Next showings will air this weekend, Saturday and Sunday at 10:30 a.m., and next Tuesday, August 13, at 8:00 p.m.       Or

You can watch it right here!

Finger Lakes Fall from the Sky

In this episode of Walk in the Park TV, we go up in the air again with Bill Hecht’s dazzling photographs of the Finger Lakes at the peak of fall colors. See it here online!

We see Ithaca, Sixmile Creek valley, Buttermilk Falls State Park (including the effects of Hurricane Sandy), Cayuga Lake, Myers Point in Lansing, Keuka Lake, Bluff Point, Keuka College, Canandaigua Lake, Naples NY, the Hi Tor State Wildlife Management Area, and the Great Hill (or South Hill) at the south end of Canandaigua Lake, considered (and celebrated) by the Seneca Nation of the Iroquois as their birthplace. Great Hill is now a Finger Lakes Land Trust Preserve.

Bluff Point Keuka Lake Finger Lakes fall colors

Bill Hecht’s photo looking south over Bluff Point at the confluence of the East Branch and West Branch of Keuka Lake in New York’s Finger Lakes region.

We fly over Cliffside State Forest in Schuyler County and Cornell University’s Arnot Forest in Tompkins County. We also go back to Ithaca Falls for a couple of short videos of the waterfall, fall colors, and fly fishermen in Fall Creek, set to music. And we reconsider a couple of maple tree species in the western United States, the bigtoothed maple in Texas, New Mexico, Arizona and Utah, and the bigleaf maple on the West Coast, from California through Oregon, Washington, British Columbia and just into southeast Alaska. Join host Tony Ingraham in this scenery-packed episode of Walk in the Park (#26).

Click here to see all Walk in the Park TV episodes, or go to Tony’s YouTube Walk in the Park playlist .

Produced by Owl Gorge Productions at PEGASYS Studios, Ithaca NY’s public access television center, run by Time Warner Cable.

You can watch the show online right here,

Or, you can catch the show on Time Warner Cable public access television channel 13 in the Ithaca area:

Thursday,  9:00 p.m.

Saturday, 10:00 a.m.

Sunday,    10:00 a.m.

Tuesday,    8:00 p.m.

It also is shown at other times as the station manager chooses.

 

 

George Washington and the Finger Lakes

Though George Washington may never have visited the Finger Lakes region, he had great impact here.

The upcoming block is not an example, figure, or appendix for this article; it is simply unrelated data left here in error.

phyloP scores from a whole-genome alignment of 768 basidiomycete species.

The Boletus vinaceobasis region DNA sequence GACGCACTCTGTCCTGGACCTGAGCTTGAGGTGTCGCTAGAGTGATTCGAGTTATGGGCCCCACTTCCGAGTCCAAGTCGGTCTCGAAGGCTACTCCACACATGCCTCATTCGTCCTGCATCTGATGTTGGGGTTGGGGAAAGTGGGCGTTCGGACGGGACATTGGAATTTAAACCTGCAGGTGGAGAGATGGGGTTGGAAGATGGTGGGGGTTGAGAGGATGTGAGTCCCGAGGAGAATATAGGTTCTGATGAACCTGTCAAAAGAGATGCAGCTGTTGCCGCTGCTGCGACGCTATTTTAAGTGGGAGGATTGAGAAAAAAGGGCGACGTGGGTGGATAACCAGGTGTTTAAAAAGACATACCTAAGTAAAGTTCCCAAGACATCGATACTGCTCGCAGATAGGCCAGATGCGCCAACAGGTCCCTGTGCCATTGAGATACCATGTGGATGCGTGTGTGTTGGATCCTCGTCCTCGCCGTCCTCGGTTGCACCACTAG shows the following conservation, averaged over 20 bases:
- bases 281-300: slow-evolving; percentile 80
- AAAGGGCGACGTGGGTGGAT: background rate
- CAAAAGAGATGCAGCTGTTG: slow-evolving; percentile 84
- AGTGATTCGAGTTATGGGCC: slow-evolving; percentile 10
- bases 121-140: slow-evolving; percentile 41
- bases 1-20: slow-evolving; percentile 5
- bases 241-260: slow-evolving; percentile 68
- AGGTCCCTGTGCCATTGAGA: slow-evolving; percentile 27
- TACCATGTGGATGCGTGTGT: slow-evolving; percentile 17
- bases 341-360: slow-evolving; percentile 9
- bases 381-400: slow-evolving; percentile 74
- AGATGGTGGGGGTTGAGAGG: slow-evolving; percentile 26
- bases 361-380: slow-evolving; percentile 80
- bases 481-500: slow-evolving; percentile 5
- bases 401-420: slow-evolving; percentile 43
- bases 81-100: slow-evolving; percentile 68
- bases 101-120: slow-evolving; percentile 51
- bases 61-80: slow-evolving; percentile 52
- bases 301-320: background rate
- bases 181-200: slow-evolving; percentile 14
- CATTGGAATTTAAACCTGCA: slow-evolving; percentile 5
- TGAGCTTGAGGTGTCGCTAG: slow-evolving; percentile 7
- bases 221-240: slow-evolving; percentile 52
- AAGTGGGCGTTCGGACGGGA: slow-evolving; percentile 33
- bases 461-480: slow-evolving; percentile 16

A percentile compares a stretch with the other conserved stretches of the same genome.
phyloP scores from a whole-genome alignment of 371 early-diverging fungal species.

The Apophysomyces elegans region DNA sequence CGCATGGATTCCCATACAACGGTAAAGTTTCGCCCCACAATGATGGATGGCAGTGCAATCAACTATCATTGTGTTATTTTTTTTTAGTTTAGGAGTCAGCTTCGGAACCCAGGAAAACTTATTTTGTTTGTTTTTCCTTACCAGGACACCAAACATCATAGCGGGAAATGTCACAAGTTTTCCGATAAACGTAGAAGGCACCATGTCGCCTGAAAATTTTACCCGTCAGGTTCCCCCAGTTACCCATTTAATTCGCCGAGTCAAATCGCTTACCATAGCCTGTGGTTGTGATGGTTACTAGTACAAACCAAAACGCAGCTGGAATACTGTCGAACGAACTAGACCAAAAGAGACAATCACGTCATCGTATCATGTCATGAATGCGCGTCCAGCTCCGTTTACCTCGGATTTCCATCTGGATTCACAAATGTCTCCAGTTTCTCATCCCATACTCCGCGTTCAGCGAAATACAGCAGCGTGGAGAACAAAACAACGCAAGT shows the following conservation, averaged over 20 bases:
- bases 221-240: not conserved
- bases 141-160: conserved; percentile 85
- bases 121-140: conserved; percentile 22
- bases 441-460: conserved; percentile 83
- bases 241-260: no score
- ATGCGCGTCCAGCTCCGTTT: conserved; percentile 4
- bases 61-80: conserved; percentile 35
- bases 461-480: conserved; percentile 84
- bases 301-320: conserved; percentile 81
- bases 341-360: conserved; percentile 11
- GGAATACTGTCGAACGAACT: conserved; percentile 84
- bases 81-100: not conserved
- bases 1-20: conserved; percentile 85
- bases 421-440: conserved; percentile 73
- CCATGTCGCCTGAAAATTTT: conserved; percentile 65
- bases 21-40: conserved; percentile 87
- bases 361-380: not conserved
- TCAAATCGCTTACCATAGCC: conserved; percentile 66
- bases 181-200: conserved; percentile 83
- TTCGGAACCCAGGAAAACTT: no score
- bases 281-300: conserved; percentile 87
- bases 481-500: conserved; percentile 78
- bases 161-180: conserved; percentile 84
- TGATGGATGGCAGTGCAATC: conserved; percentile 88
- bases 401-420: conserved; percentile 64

George Washington

Like many Indian nations along the colonial frontier, most of the Iroquois, who call themselves Haudenosaunee, ended up supporting the British during the Revolutionary War. Britain had made peace with many Indian nations following their victory in the French and Indian War. In addition, the Iroquois had been long-time, well-established allies of the British during the colonial period. And to many Iroquois, the presence of the British government was perceived as the only restraint on large numbers of illegal white settlers encroaching on Iroquois territory that spanned across what is now New York State.

Joseph Brant, Mohawk

Joseph Brant, Mohawk political and military leader during and after the Revolution

Though the Six Nations Confederacy of the Iroquois was officially neutral, those who chose to oppose the Americans, along with their British and Loyalist allies, carried out very effective attacks on the frontier in the Mohawk Valley and in Pennsylvania. They became such a drain on the Continental Army’s resources that George Washington sent an army under Generals John Sullivan and James Clinton to carry out a scorched earth policy in the Finger Lakes region and areas nearby.

USA-Stamp-1929-Sullivan_Expedition

Thousands of troops burned perhaps more than fifty Haudenosaunee towns and destroyed enormous stores of grain, orchards, and standing crops in the late summer of 1779. Though few had been killed outright, this devastation caused terrible hardship and starvation for the Haudenosaunee people. It is said that the invasion earned George Washington the nickname among the Iroquois as the “Town Destroyer” (though this term for him may have originated earlier).

Burning the Town of Coreorgonel

The Continental Army burns the village of Coreorgonel in what is now Ithaca in September 1779. The town was occupied by Tutelo people, who had fled the British in Virginia in the 1750s and were taken in by the Cayugas of the Six Nations. Coreorgonel is now commemorated in the Town of Ithaca in Tutelo Park. Painting by Glenn Norris; image provided by the History Center of Tompkins County.

During Washington’s presidency in the 1790s, however, his image was rehabilitated among the Haudenosaunee. He was perceived as unusual among American leaders in taking stands to honor Iroquois territorial and national sovereignty. This culminated in the Treaty of Canandaigua in 1794, which gave official mutual recognition of national sovereignty between the Six Nations and the United States; a treaty, which, though violated at times, is still honored by both governments.